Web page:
LOR question

blackcat007
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LOR question

Postby blackcat007 » Fri Sep 18, 2009 8:22 am

good that someone already started this.. I have a similar problem..

2 of my recommenders are my profs who taught me UG physics and math, they know me very well and will give me good recos.
but my third recommender is the prof under whom i did my summer project. Now the problem with him is that although he was very pleased with my results and encouraged me very much (he even said "you just need the opportunity, you can do wonders") but more often he used to say "you are doing fairly well", or "you have done well". Its his style, his words of appreciation are of moderate level. Now i am having trepidations about this word fairly, some sources on the internet say that fairly well is equivalent to no good. will this botch up my chances of getting admitted?

or i have another math prof in my arsenal :D who can also give me a good reco, but then i thought all the three recos from my UG institute may seem a bit redundant and also i wanted my research exp to be highlighted in my recos.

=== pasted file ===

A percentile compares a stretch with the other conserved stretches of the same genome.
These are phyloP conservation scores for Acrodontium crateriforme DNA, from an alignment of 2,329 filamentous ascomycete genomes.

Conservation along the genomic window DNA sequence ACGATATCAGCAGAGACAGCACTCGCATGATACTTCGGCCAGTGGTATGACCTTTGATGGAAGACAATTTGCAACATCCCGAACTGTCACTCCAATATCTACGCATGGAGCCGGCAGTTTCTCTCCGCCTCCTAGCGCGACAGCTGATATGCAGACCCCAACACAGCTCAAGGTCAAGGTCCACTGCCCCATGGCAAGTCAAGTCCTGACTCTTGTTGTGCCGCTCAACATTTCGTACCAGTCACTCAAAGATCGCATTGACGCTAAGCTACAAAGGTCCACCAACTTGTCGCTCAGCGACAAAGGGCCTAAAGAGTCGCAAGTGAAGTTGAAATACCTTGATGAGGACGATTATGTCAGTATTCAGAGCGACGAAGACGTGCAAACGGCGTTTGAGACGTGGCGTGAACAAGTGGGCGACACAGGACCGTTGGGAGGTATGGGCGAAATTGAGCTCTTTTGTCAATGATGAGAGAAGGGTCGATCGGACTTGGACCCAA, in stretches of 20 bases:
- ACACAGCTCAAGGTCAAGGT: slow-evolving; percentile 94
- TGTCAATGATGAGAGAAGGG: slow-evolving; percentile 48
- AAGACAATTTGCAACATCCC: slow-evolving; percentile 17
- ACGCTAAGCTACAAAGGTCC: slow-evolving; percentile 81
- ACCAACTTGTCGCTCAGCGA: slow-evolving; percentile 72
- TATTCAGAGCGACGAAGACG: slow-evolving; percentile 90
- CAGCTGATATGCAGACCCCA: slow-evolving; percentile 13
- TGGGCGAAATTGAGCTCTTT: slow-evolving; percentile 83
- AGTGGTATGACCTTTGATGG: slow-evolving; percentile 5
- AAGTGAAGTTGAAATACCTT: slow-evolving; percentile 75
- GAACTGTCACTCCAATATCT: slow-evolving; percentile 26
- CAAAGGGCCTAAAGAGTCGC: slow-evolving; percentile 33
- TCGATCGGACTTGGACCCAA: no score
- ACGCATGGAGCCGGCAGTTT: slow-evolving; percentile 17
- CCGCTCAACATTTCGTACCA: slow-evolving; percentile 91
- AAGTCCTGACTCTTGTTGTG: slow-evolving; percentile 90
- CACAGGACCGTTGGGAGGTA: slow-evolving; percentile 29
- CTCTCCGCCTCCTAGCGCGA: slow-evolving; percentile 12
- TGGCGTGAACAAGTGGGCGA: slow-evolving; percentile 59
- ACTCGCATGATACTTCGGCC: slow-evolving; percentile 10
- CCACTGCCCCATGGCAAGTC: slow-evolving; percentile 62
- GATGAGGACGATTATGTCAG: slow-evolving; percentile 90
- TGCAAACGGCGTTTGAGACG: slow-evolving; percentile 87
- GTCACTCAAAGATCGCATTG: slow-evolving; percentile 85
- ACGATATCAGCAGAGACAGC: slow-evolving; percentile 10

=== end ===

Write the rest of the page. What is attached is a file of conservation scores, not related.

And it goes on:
what do you guys think i should do?

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grae313
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Re: LOR question

Postby grae313 » Fri Sep 18, 2009 12:38 pm

blackcat, I changed this to a new thread since the original thread OP might have been looking for more opinions and your post would sort of take over his thread :)

My opinion on your case, if you've done research you need your research prof to write you a LOR, otherwise the admissions committee is going to wonder why you didn't get a LOR from this person. Your LOR from your research adviser is your most important LOR. Classes are only the first two years of grad school. The rest is research.

blackcat007
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Re: LOR question

Postby blackcat007 » Fri Sep 18, 2009 4:26 pm

grae313 wrote:blackcat, I changed this to a new thread since the original thread OP might have been looking for more opinions and your post would sort of take over his thread :)

My opinion on your case, if you've done research you need your research prof to write you a LOR, otherwise the admissions committee is going to wonder why you didn't get a LOR from this person. Your LOR from your research adviser is your most important LOR. Classes are only the first two years of grad school. The rest is research.


ok thanks, but do you think that his "fairly well" will reduce the "punch" of his reco?

sravanskarri
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Re: LOR question

Postby sravanskarri » Fri Sep 18, 2009 5:13 pm